While the Yellow Pages has been relegated to the history books, Yell is still going strong. The transformation from a digitised directory to a complete online marketplace is moving ahead at speed.

Looking forward, Yell is delivering a website where customers can find, contact, and even buy from some local businesses. Quick, simple, and with everything all in one place. You can already do most of this, and more improvements are still on the way.

Suddenly, thumbing through a physical business directory seems very outdated.

The shape of Yell, today

Right now, the experience is better than ever. Whether on your laptop, phone or tablet, you can search through local businesses for experts – everything, from plumbers to children’s entertainers, is available – before choosing how you want to contact them.

Everything you used to find in your copy of the Yellow Pages is here, plus a lot more. Search results show services offered, contact details, opening hours, and customer reviews. That’s basically anything you might need to make an informed purchasing decision.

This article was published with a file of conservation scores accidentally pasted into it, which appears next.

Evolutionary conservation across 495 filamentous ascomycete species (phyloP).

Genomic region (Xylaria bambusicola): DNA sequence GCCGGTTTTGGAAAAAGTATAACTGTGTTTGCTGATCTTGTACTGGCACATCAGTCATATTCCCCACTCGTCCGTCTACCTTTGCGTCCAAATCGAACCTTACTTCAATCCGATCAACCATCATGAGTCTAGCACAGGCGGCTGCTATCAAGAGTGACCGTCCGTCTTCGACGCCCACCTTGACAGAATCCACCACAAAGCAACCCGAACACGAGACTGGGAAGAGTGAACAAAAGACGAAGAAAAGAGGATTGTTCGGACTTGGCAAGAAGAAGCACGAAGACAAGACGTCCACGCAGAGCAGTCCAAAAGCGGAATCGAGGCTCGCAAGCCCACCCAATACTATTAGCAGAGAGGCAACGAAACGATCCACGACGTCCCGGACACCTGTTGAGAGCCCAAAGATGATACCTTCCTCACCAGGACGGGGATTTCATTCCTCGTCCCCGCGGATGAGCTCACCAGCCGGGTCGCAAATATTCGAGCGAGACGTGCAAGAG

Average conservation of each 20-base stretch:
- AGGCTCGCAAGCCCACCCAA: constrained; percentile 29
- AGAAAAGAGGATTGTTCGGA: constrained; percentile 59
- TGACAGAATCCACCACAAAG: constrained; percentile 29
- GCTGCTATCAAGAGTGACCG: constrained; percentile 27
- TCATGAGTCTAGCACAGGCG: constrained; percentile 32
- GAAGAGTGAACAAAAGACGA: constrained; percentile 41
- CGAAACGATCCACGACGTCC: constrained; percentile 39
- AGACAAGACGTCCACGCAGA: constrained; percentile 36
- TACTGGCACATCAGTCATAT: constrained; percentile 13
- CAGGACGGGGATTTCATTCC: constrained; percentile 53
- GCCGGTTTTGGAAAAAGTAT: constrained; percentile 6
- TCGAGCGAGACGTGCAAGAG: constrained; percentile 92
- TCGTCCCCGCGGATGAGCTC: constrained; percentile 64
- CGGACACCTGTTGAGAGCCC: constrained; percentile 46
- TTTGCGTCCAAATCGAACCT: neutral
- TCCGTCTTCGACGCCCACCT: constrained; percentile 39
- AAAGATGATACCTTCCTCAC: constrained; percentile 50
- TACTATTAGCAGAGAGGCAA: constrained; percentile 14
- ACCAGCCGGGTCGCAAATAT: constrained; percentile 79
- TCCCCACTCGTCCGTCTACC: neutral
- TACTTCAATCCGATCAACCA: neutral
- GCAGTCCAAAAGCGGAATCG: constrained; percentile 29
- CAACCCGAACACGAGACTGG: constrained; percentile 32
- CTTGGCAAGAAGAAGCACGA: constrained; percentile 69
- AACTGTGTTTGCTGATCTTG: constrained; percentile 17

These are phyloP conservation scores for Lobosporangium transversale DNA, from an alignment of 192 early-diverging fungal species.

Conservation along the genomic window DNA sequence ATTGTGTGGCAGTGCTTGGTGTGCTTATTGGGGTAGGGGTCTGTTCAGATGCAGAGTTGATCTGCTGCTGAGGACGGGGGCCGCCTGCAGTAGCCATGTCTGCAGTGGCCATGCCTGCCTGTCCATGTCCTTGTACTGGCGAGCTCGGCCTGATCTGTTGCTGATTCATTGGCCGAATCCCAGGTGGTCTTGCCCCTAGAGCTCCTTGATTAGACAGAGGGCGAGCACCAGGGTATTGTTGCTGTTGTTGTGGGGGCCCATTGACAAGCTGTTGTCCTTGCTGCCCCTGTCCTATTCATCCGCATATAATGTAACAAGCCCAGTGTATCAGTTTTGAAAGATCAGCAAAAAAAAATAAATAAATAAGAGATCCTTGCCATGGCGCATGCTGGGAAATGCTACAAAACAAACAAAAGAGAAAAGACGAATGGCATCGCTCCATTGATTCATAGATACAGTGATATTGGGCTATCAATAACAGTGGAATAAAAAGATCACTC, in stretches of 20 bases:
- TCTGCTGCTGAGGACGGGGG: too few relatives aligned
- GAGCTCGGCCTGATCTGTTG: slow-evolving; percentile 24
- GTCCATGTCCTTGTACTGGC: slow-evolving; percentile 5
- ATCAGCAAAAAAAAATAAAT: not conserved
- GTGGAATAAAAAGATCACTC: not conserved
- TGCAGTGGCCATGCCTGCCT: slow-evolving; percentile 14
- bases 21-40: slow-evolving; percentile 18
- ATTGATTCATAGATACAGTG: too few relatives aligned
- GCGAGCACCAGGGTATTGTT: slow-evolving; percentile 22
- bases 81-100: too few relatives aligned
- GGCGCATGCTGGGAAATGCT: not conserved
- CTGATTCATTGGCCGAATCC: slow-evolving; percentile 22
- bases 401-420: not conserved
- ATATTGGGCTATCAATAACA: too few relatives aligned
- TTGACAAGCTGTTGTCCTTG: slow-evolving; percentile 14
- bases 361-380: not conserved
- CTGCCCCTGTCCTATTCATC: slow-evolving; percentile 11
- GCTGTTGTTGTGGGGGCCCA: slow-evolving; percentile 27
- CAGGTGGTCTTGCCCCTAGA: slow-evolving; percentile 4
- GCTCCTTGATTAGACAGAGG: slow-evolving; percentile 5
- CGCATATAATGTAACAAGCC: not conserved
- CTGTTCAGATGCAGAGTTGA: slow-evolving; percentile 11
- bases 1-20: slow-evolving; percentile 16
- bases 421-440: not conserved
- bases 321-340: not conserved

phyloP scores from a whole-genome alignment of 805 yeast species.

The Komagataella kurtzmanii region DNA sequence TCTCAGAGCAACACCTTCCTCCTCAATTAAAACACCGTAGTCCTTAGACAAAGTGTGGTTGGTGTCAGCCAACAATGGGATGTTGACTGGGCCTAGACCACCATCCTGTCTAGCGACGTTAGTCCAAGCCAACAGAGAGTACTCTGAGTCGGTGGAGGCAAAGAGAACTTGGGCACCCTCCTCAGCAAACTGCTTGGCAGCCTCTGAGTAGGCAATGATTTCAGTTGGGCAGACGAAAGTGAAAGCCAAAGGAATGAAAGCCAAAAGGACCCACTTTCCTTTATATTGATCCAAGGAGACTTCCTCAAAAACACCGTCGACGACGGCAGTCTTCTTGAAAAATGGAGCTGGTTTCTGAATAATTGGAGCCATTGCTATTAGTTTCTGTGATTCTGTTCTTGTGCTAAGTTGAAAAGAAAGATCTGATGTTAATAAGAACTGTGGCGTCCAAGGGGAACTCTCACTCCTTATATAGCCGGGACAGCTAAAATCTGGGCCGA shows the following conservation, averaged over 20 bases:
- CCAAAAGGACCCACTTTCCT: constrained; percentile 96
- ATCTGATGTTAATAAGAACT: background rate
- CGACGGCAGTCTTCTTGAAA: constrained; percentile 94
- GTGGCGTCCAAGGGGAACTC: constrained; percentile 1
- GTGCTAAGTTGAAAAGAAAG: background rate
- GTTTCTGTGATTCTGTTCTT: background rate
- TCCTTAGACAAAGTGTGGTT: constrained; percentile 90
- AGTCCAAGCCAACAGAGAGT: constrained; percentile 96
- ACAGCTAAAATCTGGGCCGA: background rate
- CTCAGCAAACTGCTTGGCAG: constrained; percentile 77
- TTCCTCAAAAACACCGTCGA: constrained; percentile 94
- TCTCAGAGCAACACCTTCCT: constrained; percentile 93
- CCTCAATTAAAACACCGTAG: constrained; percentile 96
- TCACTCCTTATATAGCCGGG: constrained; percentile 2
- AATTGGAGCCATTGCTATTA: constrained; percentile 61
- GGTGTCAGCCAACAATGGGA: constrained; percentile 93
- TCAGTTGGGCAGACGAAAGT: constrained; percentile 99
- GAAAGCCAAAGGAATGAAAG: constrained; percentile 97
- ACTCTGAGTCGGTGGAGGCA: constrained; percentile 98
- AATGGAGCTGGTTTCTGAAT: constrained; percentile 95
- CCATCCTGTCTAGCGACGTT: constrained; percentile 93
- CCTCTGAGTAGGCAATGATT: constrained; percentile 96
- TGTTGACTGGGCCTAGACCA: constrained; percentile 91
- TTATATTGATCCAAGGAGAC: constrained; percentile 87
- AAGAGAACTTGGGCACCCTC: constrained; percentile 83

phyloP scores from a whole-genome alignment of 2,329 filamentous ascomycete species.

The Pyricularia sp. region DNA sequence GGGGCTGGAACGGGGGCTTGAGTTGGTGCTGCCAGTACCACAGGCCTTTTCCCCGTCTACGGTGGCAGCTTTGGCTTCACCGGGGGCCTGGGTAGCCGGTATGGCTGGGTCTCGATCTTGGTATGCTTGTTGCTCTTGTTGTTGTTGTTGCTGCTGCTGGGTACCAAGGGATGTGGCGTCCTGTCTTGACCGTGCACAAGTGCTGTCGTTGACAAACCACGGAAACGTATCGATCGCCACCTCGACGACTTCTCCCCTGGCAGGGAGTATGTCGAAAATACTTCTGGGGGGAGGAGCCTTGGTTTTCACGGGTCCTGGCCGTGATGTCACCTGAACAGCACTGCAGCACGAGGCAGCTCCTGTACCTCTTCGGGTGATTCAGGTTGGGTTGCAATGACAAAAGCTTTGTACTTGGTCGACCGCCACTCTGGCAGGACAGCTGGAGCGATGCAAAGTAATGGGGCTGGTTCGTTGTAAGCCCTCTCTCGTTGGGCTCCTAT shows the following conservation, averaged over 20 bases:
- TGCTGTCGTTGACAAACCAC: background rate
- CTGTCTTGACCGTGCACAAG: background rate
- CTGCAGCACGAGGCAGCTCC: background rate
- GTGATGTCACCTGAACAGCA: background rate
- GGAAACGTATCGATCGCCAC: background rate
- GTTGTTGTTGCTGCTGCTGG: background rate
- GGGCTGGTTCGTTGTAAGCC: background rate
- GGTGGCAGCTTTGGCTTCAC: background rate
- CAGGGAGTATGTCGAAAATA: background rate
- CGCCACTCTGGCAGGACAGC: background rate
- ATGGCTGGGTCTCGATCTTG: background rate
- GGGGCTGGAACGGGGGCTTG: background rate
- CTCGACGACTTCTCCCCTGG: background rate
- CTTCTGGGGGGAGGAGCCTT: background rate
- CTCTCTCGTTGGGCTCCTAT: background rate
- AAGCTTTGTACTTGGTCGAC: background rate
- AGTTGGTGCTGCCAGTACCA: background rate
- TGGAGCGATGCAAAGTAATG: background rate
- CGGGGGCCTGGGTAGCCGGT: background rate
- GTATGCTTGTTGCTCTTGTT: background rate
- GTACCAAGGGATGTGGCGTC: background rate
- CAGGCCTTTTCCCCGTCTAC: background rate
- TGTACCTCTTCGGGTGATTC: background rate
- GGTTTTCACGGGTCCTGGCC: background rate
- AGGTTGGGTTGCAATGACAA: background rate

If you don’t have time to browse options, you can post an enquiry instead. Here, you tell everyone exactly what you’re looking for, and interested local businesses come to you. When you’re juggling work, social plans, family time, and so much else, this comes in especially handy.

In both cases, you can find what you’re looking for quickly, wherever you are (and you don’t need to lug a phone directory around with you!).

The best is yet to come

You can expect more change from Yell going forward. Things will continue to evolve, with the goal of making everyday life easier for customers and businesses alike.

And now? If you need an electrician, driving instructor, or anything else, browse your local options or post an enquiry today.